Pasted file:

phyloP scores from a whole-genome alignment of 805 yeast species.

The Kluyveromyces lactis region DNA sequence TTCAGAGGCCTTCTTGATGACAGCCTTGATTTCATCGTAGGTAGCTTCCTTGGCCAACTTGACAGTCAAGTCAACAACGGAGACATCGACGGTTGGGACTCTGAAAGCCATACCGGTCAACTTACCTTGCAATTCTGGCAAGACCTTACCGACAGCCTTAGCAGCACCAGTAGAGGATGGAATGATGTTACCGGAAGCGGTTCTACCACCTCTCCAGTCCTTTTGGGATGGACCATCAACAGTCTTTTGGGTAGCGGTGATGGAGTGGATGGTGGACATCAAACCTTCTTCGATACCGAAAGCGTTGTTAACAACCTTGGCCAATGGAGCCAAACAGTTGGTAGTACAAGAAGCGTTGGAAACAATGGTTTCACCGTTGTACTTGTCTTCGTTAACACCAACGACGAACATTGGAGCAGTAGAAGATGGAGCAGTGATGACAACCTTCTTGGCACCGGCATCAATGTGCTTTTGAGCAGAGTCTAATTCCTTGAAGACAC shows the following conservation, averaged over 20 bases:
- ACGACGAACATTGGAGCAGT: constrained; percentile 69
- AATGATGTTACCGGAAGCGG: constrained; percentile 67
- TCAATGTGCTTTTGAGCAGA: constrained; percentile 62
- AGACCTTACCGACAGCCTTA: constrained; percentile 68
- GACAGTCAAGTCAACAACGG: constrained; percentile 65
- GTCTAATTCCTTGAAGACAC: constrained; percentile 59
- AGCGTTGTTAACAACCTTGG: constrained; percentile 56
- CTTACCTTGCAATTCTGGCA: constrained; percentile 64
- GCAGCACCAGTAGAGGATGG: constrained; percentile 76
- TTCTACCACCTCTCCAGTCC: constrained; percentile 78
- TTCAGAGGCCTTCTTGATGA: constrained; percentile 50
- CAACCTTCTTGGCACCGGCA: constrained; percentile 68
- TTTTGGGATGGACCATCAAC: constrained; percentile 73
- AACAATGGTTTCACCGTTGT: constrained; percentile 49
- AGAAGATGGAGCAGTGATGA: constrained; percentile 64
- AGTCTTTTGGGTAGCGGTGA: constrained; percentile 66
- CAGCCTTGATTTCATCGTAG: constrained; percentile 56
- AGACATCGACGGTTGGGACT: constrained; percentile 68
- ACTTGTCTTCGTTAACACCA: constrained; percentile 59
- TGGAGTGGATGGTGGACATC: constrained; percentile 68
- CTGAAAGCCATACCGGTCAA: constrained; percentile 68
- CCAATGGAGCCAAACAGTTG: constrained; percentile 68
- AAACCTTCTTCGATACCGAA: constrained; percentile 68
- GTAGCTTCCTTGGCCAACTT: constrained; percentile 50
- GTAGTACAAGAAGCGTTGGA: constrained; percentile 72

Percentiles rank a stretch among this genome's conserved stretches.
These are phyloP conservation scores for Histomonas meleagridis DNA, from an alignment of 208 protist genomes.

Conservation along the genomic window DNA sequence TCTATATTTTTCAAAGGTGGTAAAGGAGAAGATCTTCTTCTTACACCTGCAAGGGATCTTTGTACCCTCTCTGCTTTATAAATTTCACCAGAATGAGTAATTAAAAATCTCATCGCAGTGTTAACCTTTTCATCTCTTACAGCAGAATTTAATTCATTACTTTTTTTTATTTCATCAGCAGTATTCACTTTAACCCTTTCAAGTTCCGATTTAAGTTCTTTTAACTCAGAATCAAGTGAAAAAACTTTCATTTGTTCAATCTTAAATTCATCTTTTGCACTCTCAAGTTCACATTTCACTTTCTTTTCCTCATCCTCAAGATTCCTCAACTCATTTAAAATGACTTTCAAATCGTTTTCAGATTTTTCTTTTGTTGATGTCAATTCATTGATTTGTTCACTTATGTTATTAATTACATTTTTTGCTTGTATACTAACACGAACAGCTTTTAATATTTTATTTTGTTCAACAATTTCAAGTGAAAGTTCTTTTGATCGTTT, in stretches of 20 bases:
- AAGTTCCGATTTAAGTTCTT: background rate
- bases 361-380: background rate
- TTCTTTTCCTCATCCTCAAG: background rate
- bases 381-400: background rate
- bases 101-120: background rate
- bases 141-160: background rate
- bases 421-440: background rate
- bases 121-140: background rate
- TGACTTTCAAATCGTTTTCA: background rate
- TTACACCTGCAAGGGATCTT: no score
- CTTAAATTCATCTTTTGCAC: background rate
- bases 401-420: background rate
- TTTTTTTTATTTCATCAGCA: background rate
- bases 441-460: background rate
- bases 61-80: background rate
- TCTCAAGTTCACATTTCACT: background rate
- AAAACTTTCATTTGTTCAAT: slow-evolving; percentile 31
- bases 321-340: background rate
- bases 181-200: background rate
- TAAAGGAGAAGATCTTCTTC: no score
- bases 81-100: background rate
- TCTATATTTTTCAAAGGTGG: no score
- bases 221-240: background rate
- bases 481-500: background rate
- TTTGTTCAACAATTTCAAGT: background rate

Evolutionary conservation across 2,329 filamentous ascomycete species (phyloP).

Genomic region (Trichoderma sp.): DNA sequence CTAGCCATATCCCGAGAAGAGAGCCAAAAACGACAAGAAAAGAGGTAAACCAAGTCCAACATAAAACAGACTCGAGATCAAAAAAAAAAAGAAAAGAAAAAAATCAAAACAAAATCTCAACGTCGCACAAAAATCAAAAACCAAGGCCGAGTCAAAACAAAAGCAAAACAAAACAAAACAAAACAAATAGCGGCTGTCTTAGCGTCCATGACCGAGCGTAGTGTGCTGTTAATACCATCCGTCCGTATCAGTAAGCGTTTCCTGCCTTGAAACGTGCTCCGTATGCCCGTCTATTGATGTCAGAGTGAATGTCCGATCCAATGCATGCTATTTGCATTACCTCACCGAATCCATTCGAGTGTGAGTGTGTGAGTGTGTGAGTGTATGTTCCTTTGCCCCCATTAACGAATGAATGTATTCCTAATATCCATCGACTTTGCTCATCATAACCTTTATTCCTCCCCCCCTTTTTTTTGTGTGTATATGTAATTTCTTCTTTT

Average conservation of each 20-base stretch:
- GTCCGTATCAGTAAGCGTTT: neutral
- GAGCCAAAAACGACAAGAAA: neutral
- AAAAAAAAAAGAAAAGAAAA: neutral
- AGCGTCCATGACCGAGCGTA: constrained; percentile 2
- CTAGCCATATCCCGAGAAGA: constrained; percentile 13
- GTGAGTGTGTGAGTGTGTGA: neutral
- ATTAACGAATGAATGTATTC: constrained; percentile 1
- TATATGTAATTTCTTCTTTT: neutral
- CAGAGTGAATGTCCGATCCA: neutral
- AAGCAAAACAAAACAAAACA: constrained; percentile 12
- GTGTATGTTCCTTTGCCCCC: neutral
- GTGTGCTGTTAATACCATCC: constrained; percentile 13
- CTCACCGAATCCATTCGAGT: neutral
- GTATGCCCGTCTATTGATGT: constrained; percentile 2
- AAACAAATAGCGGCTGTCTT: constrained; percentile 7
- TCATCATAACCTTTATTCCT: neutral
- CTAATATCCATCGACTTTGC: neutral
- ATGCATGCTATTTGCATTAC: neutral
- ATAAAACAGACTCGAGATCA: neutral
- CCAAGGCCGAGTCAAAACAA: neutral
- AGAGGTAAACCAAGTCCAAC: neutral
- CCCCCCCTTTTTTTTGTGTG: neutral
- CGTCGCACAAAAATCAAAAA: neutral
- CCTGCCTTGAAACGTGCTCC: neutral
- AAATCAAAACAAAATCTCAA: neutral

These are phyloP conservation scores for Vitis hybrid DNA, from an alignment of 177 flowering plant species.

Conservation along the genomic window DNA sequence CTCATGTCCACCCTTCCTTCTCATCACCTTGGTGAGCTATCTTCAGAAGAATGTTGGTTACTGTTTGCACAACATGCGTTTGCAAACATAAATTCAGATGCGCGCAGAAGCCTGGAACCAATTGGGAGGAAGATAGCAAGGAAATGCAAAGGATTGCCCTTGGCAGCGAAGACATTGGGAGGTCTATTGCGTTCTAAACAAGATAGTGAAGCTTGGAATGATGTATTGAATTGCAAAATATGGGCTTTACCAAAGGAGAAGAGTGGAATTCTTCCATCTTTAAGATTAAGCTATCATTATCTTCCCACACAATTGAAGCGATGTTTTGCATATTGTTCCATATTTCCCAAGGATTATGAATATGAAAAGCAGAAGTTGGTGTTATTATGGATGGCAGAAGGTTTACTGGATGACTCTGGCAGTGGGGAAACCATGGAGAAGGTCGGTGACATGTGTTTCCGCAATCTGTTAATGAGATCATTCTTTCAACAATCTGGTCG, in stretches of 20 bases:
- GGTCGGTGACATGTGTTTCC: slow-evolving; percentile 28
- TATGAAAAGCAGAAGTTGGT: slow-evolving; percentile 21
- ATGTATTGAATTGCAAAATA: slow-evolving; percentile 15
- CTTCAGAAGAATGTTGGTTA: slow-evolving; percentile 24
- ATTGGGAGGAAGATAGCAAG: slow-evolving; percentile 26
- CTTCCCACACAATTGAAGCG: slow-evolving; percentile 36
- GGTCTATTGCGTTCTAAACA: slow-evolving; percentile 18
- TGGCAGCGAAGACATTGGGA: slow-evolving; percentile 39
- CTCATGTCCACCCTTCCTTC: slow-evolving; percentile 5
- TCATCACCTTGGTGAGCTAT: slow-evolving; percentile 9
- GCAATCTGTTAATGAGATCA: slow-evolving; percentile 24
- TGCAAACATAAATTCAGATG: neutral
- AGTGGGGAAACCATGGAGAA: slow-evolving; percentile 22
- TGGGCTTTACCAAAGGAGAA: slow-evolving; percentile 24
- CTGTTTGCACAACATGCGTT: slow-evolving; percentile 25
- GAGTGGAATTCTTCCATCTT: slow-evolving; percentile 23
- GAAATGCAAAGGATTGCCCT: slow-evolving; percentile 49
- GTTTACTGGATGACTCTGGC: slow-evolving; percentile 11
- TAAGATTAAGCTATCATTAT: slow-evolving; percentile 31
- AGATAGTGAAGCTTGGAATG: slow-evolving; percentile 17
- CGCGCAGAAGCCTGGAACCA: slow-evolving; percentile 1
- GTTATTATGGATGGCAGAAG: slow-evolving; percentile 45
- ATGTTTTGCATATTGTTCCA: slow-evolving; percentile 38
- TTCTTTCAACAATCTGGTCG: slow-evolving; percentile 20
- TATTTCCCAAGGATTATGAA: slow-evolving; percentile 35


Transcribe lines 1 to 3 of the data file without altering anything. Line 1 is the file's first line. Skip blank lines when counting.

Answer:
phyloP scores from a whole-genome alignment of 805 yeast species.

The Kluyveromyces lactis region DNA sequence TTCAGAGGCCTTCTTGATGACAGCCTTGATTTCATCGTAGGTAGCTTCCTTGGCCAACTTGACAGTCAAGTCAACAACGGAGACATCGACGGTTGGGACTCTGAAAGCCATACCGGTCAACTTACCTTGCAATTCTGGCAAGACCTTACCGACAGCCTTAGCAGCACCAGTAGAGGATGGAATGATGTTACCGGAAGCGGTTCTACCACCTCTCCAGTCCTTTTGGGATGGACCATCAACAGTCTTTTGGGTAGCGGTGATGGAGTGGATGGTGGACATCAAACCTTCTTCGATACCGAAAGCGTTGTTAACAACCTTGGCCAATGGAGCCAAACAGTTGGTAGTACAAGAAGCGTTGGAAACAATGGTTTCACCGTTGTACTTGTCTTCGTTAACACCAACGACGAACATTGGAGCAGTAGAAGATGGAGCAGTGATGACAACCTTCTTGGCACCGGCATCAATGTGCTTTTGAGCAGAGTCTAATTCCTTGAAGACAC shows the following conservation, averaged over 20 bases:
- ACGACGAACATTGGAGCAGT: constrained; percentile 69